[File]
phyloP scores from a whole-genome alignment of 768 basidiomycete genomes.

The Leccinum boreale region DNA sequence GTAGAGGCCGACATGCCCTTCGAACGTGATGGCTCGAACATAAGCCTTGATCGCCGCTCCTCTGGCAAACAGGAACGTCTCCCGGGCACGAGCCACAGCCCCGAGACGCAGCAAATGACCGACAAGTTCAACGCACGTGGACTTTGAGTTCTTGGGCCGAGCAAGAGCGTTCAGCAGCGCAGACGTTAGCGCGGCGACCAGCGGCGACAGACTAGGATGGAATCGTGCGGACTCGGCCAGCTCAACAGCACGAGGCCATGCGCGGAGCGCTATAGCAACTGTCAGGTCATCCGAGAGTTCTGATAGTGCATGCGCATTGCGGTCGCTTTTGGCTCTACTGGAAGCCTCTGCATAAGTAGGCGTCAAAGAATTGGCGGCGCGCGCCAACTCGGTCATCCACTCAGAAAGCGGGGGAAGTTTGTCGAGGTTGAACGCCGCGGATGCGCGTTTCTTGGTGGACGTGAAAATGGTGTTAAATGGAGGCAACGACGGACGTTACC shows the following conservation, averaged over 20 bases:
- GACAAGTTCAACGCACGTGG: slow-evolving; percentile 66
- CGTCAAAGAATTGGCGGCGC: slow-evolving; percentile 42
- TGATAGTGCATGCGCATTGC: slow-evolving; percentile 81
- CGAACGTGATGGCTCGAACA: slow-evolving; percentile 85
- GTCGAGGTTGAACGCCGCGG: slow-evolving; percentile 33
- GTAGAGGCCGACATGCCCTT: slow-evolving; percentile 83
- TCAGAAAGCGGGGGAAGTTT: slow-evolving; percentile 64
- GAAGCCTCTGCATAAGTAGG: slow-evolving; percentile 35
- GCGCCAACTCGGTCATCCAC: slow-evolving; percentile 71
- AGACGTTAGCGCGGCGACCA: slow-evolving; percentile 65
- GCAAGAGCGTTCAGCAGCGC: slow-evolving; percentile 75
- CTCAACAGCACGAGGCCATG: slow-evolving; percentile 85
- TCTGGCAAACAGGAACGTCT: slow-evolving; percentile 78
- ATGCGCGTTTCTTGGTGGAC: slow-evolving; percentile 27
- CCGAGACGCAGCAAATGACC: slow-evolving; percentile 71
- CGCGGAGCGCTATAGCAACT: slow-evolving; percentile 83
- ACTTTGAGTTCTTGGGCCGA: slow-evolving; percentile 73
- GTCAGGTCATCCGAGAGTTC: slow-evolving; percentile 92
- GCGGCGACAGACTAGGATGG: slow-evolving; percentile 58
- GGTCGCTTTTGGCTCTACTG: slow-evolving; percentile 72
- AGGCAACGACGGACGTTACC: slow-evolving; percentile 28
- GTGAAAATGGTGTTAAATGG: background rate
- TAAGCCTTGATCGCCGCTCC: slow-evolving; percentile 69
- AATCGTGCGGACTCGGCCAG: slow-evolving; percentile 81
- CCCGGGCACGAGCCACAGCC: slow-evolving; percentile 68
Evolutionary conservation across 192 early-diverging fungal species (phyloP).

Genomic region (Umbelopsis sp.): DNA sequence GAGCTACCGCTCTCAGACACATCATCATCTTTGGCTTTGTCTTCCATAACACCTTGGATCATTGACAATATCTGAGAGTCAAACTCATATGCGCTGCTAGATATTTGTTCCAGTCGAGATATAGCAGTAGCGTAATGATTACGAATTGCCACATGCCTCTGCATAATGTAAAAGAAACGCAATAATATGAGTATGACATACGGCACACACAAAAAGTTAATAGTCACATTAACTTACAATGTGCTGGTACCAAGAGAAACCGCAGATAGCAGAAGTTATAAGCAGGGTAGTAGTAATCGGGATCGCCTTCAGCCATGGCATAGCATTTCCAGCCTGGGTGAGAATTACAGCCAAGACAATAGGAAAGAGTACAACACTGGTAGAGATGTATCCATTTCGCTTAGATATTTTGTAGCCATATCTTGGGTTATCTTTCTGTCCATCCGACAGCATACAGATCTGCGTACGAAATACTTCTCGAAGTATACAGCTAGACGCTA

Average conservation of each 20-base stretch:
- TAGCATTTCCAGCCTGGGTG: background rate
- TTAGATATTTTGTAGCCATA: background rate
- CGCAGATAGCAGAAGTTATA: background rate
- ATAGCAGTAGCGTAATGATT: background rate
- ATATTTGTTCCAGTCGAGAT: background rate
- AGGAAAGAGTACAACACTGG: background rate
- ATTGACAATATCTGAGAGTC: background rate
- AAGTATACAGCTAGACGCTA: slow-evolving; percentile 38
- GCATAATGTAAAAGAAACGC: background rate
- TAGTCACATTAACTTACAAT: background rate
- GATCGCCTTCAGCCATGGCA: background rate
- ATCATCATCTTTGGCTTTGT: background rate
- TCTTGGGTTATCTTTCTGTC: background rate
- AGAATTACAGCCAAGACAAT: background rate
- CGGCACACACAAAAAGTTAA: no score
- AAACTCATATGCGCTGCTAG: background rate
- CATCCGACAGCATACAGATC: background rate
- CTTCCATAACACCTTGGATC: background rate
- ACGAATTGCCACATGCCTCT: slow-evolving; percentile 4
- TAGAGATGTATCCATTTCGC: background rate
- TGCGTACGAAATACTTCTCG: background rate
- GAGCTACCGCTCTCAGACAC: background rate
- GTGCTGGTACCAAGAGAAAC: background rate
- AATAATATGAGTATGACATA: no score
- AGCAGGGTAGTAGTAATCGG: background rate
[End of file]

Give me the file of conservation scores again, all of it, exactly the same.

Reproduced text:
phyloP scores from a whole-genome alignment of 768 basidiomycete genomes.

The Leccinum boreale region DNA sequence GTAGAGGCCGACATGCCCTTCGAACGTGATGGCTCGAACATAAGCCTTGATCGCCGCTCCTCTGGCAAACAGGAACGTCTCCCGGGCACGAGCCACAGCCCCGAGACGCAGCAAATGACCGACAAGTTCAACGCACGTGGACTTTGAGTTCTTGGGCCGAGCAAGAGCGTTCAGCAGCGCAGACGTTAGCGCGGCGACCAGCGGCGACAGACTAGGATGGAATCGTGCGGACTCGGCCAGCTCAACAGCACGAGGCCATGCGCGGAGCGCTATAGCAACTGTCAGGTCATCCGAGAGTTCTGATAGTGCATGCGCATTGCGGTCGCTTTTGGCTCTACTGGAAGCCTCTGCATAAGTAGGCGTCAAAGAATTGGCGGCGCGCGCCAACTCGGTCATCCACTCAGAAAGCGGGGGAAGTTTGTCGAGGTTGAACGCCGCGGATGCGCGTTTCTTGGTGGACGTGAAAATGGTGTTAAATGGAGGCAACGACGGACGTTACC shows the following conservation, averaged over 20 bases:
- GACAAGTTCAACGCACGTGG: slow-evolving; percentile 66
- CGTCAAAGAATTGGCGGCGC: slow-evolving; percentile 42
- TGATAGTGCATGCGCATTGC: slow-evolving; percentile 81
- CGAACGTGATGGCTCGAACA: slow-evolving; percentile 85
- GTCGAGGTTGAACGCCGCGG: slow-evolving; percentile 33
- GTAGAGGCCGACATGCCCTT: slow-evolving; percentile 83
- TCAGAAAGCGGGGGAAGTTT: slow-evolving; percentile 64
- GAAGCCTCTGCATAAGTAGG: slow-evolving; percentile 35
- GCGCCAACTCGGTCATCCAC: slow-evolving; percentile 71
- AGACGTTAGCGCGGCGACCA: slow-evolving; percentile 65
- GCAAGAGCGTTCAGCAGCGC: slow-evolving; percentile 75
- CTCAACAGCACGAGGCCATG: slow-evolving; percentile 85
- TCTGGCAAACAGGAACGTCT: slow-evolving; percentile 78
- ATGCGCGTTTCTTGGTGGAC: slow-evolving; percentile 27
- CCGAGACGCAGCAAATGACC: slow-evolving; percentile 71
- CGCGGAGCGCTATAGCAACT: slow-evolving; percentile 83
- ACTTTGAGTTCTTGGGCCGA: slow-evolving; percentile 73
- GTCAGGTCATCCGAGAGTTC: slow-evolving; percentile 92
- GCGGCGACAGACTAGGATGG: slow-evolving; percentile 58
- GGTCGCTTTTGGCTCTACTG: slow-evolving; percentile 72
- AGGCAACGACGGACGTTACC: slow-evolving; percentile 28
- GTGAAAATGGTGTTAAATGG: background rate
- TAAGCCTTGATCGCCGCTCC: slow-evolving; percentile 69
- AATCGTGCGGACTCGGCCAG: slow-evolving; percentile 81
- CCCGGGCACGAGCCACAGCC: slow-evolving; percentile 68
Evolutionary conservation across 192 early-diverging fungal species (phyloP).

Genomic region (Umbelopsis sp.): DNA sequence GAGCTACCGCTCTCAGACACATCATCATCTTTGGCTTTGTCTTCCATAACACCTTGGATCATTGACAATATCTGAGAGTCAAACTCATATGCGCTGCTAGATATTTGTTCCAGTCGAGATATAGCAGTAGCGTAATGATTACGAATTGCCACATGCCTCTGCATAATGTAAAAGAAACGCAATAATATGAGTATGACATACGGCACACACAAAAAGTTAATAGTCACATTAACTTACAATGTGCTGGTACCAAGAGAAACCGCAGATAGCAGAAGTTATAAGCAGGGTAGTAGTAATCGGGATCGCCTTCAGCCATGGCATAGCATTTCCAGCCTGGGTGAGAATTACAGCCAAGACAATAGGAAAGAGTACAACACTGGTAGAGATGTATCCATTTCGCTTAGATATTTTGTAGCCATATCTTGGGTTATCTTTCTGTCCATCCGACAGCATACAGATCTGCGTACGAAATACTTCTCGAAGTATACAGCTAGACGCTA

Average conservation of each 20-base stretch:
- TAGCATTTCCAGCCTGGGTG: background rate
- TTAGATATTTTGTAGCCATA: background rate
- CGCAGATAGCAGAAGTTATA: background rate
- ATAGCAGTAGCGTAATGATT: background rate
- ATATTTGTTCCAGTCGAGAT: background rate
- AGGAAAGAGTACAACACTGG: background rate
- ATTGACAATATCTGAGAGTC: background rate
- AAGTATACAGCTAGACGCTA: slow-evolving; percentile 38
- GCATAATGTAAAAGAAACGC: background rate
- TAGTCACATTAACTTACAAT: background rate
- GATCGCCTTCAGCCATGGCA: background rate
- ATCATCATCTTTGGCTTTGT: background rate
- TCTTGGGTTATCTTTCTGTC: background rate
- AGAATTACAGCCAAGACAAT: background rate
- CGGCACACACAAAAAGTTAA: no score
- AAACTCATATGCGCTGCTAG: background rate
- CATCCGACAGCATACAGATC: background rate
- CTTCCATAACACCTTGGATC: background rate
- ACGAATTGCCACATGCCTCT: slow-evolving; percentile 4
- TAGAGATGTATCCATTTCGC: background rate
- TGCGTACGAAATACTTCTCG: background rate
- GAGCTACCGCTCTCAGACAC: background rate
- GTGCTGGTACCAAGAGAAAC: background rate
- AATAATATGAGTATGACATA: no score
- AGCAGGGTAGTAGTAATCGG: background rate